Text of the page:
Bistri wants to be your communication hub.
My first meeting with Arnaud took place at the WebRTC Conference in Paris a couple of months ago. The idea of Bistri was rather simple at the time: use social networks to sign in, be able to do video calls to communicate and have a sprinkle of video effects on top for fun.
The service has grown since then, with some stickiness features – the ones I like best is the gallery and storage you get when you share files with others – it stays there for future context.
Arnaud Budkiewicz, Co-founder & CEO of Bistri, took the time to answer a few of my questions.
What is Bistri all about?
Bistri simplifies the way we communicate and share things online, with good privacy control.
You get from Bistri a permanent and customizable link, which is like an online phone number, so whenever anyone wants to call you, they just click that link and you’re connected. Share things like you already do in real life in a one-to-one private conversation!
You invested a lot in the files gallery and video effects. Can you explain a bit the reasons behind it?
Online personal communications are mainly made of text and pictures; the professional use is made of documents and large presentations. In both situations one lose a lot of time searching a picture received, a document sent. Bistri provides a better way to manage things, and if the user experience is nice and secure, it’s even better! We have designed the UI of Bistri as neutral as possible to let the users feel at home as they add pictures, videos and other stuff.
When one make a video call, even with a recent webcam offering HD quality, one never look as good as in reality, due to the lack of light, the angle etc.,. Effects are a way to look better, but it is also a very simple way to have fun, without no additional installation.
And just one click is enough on Bistri to share the result it on your favorite social network.
What differentiates you from Rounds and other OTT players that target the same casual users market?
We are focused on a usage by a huge number of human beings who care about the simplicity of the service, interoperability and the quality of relationships. We believe they are mainly one-to-one communications, like what basically the stationary telephone offers. Bistri makes a video call experience simple and easy for everybody. We provide a real service you can use all day long and furthermore an all-in-one solution for both your personal and professional usage. And your friends don’t need to be registered on Bistri to be able to call you.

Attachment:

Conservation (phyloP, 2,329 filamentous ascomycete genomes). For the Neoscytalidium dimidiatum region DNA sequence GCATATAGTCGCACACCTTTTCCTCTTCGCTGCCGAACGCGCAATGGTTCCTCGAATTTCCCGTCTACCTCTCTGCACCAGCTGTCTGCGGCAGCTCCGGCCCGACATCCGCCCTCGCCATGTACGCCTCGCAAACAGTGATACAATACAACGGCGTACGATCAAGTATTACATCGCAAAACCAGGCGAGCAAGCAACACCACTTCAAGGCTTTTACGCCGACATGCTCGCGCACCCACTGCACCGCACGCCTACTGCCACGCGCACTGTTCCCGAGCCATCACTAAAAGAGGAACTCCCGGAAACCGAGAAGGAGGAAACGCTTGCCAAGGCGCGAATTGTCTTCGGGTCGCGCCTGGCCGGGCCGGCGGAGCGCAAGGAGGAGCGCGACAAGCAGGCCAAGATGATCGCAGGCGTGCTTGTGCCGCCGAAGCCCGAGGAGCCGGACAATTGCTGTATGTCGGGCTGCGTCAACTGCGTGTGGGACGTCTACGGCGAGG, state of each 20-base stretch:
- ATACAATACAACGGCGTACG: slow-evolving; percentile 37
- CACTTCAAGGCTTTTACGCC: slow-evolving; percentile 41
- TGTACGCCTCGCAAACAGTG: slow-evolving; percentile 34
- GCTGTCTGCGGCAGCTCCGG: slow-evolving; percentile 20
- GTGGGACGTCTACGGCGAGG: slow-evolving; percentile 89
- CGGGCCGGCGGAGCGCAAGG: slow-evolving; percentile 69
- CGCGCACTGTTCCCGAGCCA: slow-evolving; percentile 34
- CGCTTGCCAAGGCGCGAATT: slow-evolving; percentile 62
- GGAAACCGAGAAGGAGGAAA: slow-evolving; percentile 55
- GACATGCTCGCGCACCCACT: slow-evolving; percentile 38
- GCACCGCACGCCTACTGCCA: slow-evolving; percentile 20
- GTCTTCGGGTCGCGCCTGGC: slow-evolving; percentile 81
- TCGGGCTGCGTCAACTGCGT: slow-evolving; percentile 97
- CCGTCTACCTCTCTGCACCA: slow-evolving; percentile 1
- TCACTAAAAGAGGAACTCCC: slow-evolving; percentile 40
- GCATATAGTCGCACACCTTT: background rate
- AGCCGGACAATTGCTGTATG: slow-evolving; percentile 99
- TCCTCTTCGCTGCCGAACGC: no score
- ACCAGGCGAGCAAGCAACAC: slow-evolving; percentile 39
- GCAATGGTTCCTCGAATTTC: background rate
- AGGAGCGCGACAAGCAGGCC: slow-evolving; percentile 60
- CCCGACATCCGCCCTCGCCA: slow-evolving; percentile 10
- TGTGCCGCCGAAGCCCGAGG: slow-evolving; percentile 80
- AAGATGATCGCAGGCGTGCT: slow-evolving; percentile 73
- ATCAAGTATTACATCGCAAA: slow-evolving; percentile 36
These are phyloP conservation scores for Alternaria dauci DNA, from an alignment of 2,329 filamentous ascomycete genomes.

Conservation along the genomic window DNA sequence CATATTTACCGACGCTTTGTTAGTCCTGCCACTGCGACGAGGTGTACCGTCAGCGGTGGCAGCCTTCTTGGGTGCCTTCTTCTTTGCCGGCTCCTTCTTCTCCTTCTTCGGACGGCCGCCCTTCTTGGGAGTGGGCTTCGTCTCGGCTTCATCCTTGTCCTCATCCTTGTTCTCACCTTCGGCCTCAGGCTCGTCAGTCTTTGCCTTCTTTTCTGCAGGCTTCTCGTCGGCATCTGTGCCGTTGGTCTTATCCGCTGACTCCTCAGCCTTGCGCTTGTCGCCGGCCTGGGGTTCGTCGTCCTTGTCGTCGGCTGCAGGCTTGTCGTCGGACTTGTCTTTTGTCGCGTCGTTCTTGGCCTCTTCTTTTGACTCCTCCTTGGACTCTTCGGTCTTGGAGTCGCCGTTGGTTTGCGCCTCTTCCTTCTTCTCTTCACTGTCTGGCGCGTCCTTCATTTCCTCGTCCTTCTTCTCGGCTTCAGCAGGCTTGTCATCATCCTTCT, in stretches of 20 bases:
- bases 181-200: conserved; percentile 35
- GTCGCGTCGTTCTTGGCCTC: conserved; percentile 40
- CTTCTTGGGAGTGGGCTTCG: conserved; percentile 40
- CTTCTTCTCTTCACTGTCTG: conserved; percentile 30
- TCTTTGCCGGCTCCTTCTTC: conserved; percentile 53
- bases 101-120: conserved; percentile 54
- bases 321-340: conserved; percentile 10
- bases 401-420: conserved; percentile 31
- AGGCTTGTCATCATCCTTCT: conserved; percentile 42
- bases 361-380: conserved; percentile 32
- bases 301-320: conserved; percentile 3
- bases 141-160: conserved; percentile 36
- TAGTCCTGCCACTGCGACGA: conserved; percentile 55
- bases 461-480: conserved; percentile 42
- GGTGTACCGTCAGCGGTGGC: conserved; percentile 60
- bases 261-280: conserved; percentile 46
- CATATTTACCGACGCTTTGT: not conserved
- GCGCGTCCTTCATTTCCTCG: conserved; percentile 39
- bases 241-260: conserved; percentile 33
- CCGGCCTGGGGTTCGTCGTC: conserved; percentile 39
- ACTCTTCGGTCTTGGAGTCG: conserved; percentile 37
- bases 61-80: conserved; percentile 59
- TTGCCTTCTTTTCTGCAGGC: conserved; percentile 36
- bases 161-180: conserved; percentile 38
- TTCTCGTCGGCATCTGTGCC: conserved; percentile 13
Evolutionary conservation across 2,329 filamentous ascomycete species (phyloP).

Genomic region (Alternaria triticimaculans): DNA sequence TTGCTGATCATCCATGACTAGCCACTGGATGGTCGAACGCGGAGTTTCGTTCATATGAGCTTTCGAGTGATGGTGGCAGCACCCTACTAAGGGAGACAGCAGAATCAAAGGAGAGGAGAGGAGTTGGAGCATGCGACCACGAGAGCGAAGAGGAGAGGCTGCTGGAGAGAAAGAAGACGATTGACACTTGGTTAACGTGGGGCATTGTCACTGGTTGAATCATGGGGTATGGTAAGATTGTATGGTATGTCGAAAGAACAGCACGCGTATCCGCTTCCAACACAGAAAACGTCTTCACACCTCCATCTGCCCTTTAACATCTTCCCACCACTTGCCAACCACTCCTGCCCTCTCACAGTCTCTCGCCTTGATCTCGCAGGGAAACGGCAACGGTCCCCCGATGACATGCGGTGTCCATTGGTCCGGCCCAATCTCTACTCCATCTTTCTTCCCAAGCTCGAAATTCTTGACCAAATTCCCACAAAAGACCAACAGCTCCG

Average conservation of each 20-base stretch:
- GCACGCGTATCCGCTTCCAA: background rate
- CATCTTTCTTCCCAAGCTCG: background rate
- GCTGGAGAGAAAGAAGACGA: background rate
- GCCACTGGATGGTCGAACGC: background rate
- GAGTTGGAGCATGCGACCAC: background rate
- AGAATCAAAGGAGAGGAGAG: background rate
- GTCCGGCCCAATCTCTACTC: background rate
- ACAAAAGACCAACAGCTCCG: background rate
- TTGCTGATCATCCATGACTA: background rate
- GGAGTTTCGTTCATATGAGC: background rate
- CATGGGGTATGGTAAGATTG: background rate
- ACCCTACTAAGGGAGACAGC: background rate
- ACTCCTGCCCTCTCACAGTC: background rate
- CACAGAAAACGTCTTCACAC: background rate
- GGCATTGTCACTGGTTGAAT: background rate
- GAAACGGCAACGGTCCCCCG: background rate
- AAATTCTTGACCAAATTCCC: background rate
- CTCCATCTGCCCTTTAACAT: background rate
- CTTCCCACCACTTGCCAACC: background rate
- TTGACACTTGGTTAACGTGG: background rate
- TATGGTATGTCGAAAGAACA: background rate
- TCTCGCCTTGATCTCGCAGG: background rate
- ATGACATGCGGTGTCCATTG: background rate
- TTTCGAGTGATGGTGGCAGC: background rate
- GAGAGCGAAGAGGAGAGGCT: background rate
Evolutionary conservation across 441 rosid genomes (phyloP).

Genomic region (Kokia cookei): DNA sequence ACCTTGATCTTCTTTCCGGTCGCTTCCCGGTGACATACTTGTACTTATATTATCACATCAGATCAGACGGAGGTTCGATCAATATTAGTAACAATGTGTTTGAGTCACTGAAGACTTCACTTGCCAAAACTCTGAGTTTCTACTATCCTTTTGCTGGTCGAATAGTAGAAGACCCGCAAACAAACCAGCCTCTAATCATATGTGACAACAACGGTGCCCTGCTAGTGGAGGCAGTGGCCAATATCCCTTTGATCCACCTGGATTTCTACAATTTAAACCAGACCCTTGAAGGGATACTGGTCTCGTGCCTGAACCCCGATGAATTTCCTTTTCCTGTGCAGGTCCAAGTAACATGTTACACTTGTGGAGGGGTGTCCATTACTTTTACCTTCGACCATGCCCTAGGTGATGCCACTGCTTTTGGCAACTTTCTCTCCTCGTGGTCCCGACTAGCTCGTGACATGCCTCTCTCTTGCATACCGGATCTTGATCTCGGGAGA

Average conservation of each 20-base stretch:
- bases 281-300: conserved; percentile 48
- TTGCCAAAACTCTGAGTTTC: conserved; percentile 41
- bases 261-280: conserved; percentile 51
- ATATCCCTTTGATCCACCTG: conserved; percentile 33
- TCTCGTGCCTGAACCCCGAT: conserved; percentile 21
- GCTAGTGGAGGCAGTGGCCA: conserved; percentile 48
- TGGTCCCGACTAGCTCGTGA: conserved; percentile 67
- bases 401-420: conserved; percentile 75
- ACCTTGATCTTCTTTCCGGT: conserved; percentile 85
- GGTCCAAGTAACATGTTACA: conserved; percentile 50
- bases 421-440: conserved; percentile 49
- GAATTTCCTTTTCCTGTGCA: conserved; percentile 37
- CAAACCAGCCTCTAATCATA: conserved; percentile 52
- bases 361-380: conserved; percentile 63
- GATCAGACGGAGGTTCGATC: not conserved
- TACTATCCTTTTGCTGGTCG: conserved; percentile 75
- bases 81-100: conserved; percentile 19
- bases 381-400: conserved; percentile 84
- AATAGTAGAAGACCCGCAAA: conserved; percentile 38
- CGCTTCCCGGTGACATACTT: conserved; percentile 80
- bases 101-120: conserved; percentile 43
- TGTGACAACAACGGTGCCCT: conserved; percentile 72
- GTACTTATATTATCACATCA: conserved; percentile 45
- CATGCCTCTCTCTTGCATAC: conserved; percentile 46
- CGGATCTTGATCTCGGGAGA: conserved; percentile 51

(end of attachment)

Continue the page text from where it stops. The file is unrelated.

Client side. What signaling do you use in combination with WebRTC?
On the backend server, how does your architecture look like?
A global service requires a scalable and elastic architecture. We use open source and standard solutions, hosted on Amazon EC2. MongoDB, Redis, Postgresql, Mnesia for data management, ejabberd and libjingle for signaling, and REST services in java. We use BOSH to make XMPP running over HTTP.
Specifically for WebRTC, we use a STUN and a TURN server to enable connections and bypass NATs / Firewalls.
I understand that your origins are in Flash. Why have you decided to switch to WebRTC?
Two years ago, when the first drafts of the WebRTC and RTCWeb were written at the W3C and the IETF, we had the vision of a service that would be as simple as a click on a link, without any piece of software to install, respecting open and standards network protocol and codecs. Focused on the user experience we used Flash to build the first beta of the service, but from the beginning it has been encapsulated in order to be replaced or used as a fallback anytime in the future.
In June 2012, thanks to Google’s WebRTC implementation in Chrome, Bistri provided the first service on the web that allows WebRTC p2p video calls. And we launched it right away on a production platform.
What challenges did you encounter with WebRTC, especially since you already had an architecture based on a different technology?
We started Bistri on the bet that WebRTC would be ready 2 years later, at the end of 2012, and we were right! So our architecture is cloud agnostic, totally independent of Flash from the beginning. One of the challenges was on the UX, to help the user to click on new buttons he has never seen anywhere before, in order to let Bistri have access to the camera and the microphone through Chrome. The other challenge was a technical one : how to switch between protocols since we use 4 different protocols (WebRTC, RTMFP, RTMP, RTMPT); the first two are mainly based on UDP so you never know if your packets arrived or have been blocked on the way.
TURN’s support will help to make WebRTC work in some cases that are covered today by other protocols. That’s one of the great news from the beginning of 2013.
What would you change in WebRTC given the opportunity?
Two years after the first draft from the IETF, the technology is ready-to-use thanks to Google Chrome 23. Bistri has officially become a W3C Member in October 2012 to support open Web standards and contribute to the Web Real-Time Communications Working Group.
From the inside, I can tell you that there is nothing to change! The roadmap is perfectly managed, the standard is the right approach, but the success of WebRTC will depend on browser’s implementation, interoperability between each other and native implementation on mobile devices and embedded systems. Audio and Video encoding/decoding need to be implemented on the chipsets to provide the user with the best quality available and save the battery life of the devices.
What’s next for Bistri?
- Bistri Widgets
- Video calls on Mobile devices (Android, then hopefully iOS)
- Connected TV, ISP boxes, Google TV, Samsung TV…
The interviews are intended to give different viewpoints than my own – you can read more WebRTC interviews.
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